Norway-based technology company Opera Software has rolled out an update to data-saving Android app Opera Max that means it can now conserve data in music-streaming apps, too.

With this latest update, Opera Max now also works with music-streaming apps such as YouTube Music, Pandora, and Slacker Radio, as well as Gaana and Saavn, for those in India. This news comes just a few months after Opera introduced support for YouTube and Netflix video-streaming.

Founded as a research project by one of Norway’s biggest telecom companies in 1994, Opera was spun out into a standalone entity in 1995 and has emerged as a popular cross-platform browser. The main Opera browser is available for Windows, Linux, and Mac OS X, while there are various mobile incarnations that work across Android, Windows Phone, iOS, BlackBerry, and more. Today, the company claims around 300 million users on mobile and 55 million on desktop.

First launched in February, 2014, Opera Max is designed to get its users more bang from their data plan. The app essentially compresses data, including videos, photos, and other media within native Android apps and mobile websites, and promises no “noticeable loss of quality.” Opera Max can also block apps that run in the background, thereby conserving battery and data.

Opera Max

Above: Opera Max

Opera Max uses Opera’s own Rocket Optimizer technology, and it supports both MP3 and MP4 audio formats. It can also convert streams to the AAC+ codec, enabling it to maintain a higher degree of sound quality when on a slower connection.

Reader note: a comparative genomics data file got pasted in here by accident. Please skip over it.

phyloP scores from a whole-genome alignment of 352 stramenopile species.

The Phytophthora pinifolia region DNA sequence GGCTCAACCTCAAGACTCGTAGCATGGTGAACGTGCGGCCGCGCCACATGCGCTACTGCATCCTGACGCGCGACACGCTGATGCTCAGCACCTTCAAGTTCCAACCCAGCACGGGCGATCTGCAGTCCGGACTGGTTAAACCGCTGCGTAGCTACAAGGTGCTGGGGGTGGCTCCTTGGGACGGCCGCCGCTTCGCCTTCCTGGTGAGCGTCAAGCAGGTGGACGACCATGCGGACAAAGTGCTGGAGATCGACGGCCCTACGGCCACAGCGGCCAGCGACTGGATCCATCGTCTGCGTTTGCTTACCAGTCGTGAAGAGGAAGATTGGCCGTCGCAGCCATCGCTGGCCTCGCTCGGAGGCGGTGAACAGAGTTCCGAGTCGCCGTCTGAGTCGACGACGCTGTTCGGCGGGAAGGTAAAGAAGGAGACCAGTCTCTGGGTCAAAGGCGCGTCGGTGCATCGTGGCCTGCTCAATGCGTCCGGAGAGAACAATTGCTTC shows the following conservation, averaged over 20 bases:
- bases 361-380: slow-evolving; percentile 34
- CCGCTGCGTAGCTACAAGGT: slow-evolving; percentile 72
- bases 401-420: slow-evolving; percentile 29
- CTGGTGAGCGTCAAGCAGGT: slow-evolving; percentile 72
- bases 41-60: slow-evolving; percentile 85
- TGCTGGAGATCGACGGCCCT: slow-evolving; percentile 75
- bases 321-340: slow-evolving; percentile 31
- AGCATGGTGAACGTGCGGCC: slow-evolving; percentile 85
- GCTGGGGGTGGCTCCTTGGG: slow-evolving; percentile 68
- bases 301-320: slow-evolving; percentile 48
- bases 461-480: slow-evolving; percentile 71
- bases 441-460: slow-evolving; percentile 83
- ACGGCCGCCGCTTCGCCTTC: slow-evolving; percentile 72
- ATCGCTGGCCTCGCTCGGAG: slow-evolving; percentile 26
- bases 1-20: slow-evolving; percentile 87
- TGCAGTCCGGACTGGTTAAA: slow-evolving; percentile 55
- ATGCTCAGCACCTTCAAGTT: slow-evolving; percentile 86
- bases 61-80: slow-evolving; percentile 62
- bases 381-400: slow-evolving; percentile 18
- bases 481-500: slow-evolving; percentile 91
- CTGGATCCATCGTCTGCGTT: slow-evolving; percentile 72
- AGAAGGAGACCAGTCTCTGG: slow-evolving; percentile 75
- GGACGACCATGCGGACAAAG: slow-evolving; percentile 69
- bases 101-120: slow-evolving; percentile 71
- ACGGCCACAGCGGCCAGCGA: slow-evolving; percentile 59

For those already on an unlimited mobile data plan, Opera Max may not be a hugely appealing proposition. But for anyone who is constantly monitoring data-usage, Opera Max promises to save up to 50 percent of data.

Opera Max follows a recent trend we’ve seen across the technology realm, as companies vie to get more people “connected” so they can use their services, particularly in developing markets. Facebook recently revealed it would start using satellites to beam broadband to large parts of Africa, while its polarizing free-Internet program was rebranded as Free Basics. Google, too, is working to bring Internet access to more markets using balloons, while supplementing such initiatives by enabling offline access in some of its services.

Though Opera is continuing to ramp up the number of streaming apps it supports, the limited range will preclude many from enjoying its benefits — there is no support for Spotify. This may change, however.

“We keep fine tuning the streaming-audio-optimization technology in Opera Max, so people can save more data while enjoying good audio quality,” said Sergey Lossev, product manager at Opera Software. “We will support more music-streaming apps in the near future.”

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